Of course, the main reason for my visit to the Wild West was to spend time in the monastic community at New Norcia. This time, I deliberately did not take any study material with me, and enjoyed the experience of being immersed in the monastic timetable and lifestyle (with no TV, radio or mobile phone coverage, it was a real retreat!). I was in New Norcia from the Tuesday to Tuesday, and during the weekend in the middle of my stay participated in a formal retreat titled, Growing in the Reverence of God, which explored different aspects of the biblical notion of the ‘fear of God’ and what that means for our personal and corporate devotion and spirituality. For the rest of the time I read (totally for pleasure- 4 books bit the dust during the week!), finished off a cross-stitch project that I hadn’t touched in over three years, did some volunteer work in the monastery archives and museum and of course, spent time in prayer and reflection, which is so easy to do in that environment.
I was telling one of the monks how every time I visit New Norcia God seems to teach me a lesson about patience, tolerance and humility. After settling into the peace and silence of the place for a few days, I found myself getting a bit annoyed when other people would come into the guest house and behave in a loud and (what I considered) unnecessarily boisterous manner (and yes, I am aware that in saying this I am sounding like a grumpy old woman!). One of the general practices in the community is to observe the “Great Silence” from 8pm (after Compline, the final prayer each evening) until 8am (after Mass in the morning) and I always try to observe this silence and so usually take a book with me to read over breakfast, and if anyone is around at that hour (my habit was to have breakfast around 6:15, and most people who didn’t get up for Vigils at 5:15 tended to be still in bed at that time), I would try to avoid eye contact so as not to be engaged in conversation, and just focus on my book. This strategy usually worked, except for one morning, when I just couldn’t avoid being dragged into conversation by a particular woman. At first I felt impatient, and tried hard to cut things short and ‘escape’, but after a while it became apparent that she really did have something on her mind that she needed to talk about, so I settled into ‘pastoral listening’ mode and encouraged her to proceed. I got the impression that I was not the first person (and probably wouldn’t be the last) in whom this woman confided, but she seemed to appreciate the opportunity to be heard.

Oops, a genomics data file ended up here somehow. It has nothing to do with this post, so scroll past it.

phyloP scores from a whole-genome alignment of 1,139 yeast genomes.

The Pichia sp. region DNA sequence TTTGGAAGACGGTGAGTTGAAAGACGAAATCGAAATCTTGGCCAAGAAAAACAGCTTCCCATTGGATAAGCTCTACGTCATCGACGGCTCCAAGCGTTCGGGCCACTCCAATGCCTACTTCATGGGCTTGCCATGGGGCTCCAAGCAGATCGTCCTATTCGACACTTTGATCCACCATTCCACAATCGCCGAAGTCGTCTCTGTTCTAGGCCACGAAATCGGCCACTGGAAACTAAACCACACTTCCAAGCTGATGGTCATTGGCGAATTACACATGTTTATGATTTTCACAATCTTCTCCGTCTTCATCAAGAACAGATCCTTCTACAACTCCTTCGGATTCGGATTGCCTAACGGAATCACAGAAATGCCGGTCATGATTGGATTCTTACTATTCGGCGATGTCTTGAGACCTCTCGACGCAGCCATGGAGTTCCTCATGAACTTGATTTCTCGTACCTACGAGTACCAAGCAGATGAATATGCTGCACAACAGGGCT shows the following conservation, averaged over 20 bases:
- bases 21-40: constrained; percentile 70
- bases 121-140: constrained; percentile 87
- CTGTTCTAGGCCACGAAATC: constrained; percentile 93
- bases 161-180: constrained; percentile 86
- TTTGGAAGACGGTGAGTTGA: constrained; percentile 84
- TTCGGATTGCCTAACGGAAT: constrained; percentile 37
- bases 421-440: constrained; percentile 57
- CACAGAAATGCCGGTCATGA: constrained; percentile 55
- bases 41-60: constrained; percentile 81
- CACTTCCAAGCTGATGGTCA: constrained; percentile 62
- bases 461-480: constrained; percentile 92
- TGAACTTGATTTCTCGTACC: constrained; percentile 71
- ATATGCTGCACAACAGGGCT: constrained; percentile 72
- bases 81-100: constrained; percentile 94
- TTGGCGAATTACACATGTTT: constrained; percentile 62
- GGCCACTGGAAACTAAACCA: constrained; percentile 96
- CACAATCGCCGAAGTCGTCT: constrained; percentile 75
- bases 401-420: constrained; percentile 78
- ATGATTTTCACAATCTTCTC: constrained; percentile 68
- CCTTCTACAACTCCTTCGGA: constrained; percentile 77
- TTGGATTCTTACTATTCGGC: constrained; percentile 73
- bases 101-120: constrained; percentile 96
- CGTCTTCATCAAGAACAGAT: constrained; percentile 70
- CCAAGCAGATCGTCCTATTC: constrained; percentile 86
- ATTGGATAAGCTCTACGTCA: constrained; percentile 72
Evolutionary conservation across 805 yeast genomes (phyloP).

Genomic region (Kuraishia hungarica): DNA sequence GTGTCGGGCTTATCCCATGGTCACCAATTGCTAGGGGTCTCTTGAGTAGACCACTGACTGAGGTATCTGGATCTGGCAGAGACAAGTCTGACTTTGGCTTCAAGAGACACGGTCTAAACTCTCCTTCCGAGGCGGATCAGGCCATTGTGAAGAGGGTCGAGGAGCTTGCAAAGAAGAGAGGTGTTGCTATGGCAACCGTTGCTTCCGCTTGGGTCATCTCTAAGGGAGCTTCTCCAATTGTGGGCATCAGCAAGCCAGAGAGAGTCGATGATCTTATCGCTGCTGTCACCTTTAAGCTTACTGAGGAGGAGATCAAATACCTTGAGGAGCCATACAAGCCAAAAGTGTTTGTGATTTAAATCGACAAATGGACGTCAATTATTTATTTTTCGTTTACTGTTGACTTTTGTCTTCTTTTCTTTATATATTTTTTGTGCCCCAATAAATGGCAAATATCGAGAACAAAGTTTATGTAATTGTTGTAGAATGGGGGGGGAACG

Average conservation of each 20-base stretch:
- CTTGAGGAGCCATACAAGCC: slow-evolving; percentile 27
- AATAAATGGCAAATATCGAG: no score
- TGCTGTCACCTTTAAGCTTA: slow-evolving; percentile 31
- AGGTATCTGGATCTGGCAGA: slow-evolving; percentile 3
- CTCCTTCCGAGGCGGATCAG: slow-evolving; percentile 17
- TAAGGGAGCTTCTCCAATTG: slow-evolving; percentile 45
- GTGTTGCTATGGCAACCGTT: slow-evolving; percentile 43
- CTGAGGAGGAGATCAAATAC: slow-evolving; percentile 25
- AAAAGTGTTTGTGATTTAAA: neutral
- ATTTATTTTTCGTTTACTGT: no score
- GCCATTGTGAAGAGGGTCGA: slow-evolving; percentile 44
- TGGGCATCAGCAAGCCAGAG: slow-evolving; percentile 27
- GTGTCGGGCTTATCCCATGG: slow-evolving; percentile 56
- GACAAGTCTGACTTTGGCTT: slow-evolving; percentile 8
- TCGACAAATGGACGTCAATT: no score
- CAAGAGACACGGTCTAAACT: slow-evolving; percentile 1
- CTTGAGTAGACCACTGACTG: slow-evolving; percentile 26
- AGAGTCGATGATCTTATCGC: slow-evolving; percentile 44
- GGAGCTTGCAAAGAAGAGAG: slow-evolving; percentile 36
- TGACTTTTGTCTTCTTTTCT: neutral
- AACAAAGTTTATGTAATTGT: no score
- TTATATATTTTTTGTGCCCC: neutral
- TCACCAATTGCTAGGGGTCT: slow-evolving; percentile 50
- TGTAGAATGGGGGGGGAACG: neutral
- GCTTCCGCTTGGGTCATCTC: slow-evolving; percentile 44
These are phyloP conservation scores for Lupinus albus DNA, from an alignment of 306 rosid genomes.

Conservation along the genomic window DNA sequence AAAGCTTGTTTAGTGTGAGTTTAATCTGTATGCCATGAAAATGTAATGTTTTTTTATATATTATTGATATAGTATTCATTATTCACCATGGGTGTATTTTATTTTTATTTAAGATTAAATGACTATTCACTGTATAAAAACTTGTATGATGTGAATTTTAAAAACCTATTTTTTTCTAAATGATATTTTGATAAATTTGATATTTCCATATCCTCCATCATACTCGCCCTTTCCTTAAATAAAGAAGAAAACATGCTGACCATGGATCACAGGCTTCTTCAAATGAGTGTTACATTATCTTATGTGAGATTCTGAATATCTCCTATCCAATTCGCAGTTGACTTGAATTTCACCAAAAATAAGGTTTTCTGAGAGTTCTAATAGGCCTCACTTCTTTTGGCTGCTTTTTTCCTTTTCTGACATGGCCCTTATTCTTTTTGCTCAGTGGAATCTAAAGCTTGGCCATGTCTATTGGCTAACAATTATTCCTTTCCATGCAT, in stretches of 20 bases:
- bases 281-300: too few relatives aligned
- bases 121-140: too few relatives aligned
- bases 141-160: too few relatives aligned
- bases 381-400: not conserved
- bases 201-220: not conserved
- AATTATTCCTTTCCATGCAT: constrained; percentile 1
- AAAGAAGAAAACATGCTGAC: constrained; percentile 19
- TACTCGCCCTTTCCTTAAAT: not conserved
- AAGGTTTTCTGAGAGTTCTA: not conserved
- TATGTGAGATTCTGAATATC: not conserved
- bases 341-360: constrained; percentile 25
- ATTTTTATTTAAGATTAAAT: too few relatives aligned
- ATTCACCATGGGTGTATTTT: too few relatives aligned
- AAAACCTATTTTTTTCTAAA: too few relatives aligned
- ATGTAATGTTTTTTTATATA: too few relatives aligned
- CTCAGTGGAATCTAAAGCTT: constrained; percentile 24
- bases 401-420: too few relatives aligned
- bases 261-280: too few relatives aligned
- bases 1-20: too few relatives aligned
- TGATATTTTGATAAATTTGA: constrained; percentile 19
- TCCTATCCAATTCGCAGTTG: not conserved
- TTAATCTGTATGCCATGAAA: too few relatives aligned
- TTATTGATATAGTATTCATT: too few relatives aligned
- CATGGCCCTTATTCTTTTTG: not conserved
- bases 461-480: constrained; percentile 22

This experience, and conversations I had with other people during the week, reminded me that people go to New Norcia for all kinds of reasons, and with all kinds of agendas, and none of them are necessarily any more or less valid than any others (so after that I managed to not get quite so stroppy with others).
On a lighter note, I also fell in love during this visit to New Norcia… with a lovely dog called Sandy. Now some of you would be aware that I tend to be more of a cat fancier than a dog lover, but that in thinking of moving to the country, I have been considering getting a dog for company, exercise and security (or at least the appearance of it). When I met Sandy (who was the companion of a rather interesting guy who was also staying in New Norcia), after spending some time with her sitting on my feet, and snuggling up to my lap when I sat on the bench outside the guest house, I thought to myself that I could handle having a dog like Sandy. She is a medium sized Staffy X (not sure what with) and has the most delightful temperament. So, when the time comes for me to actually make a decision about getting a dog, I think I will have to drop a line to the folks at Staffy Rescue, to see if they have any suitable dogs I can adopt.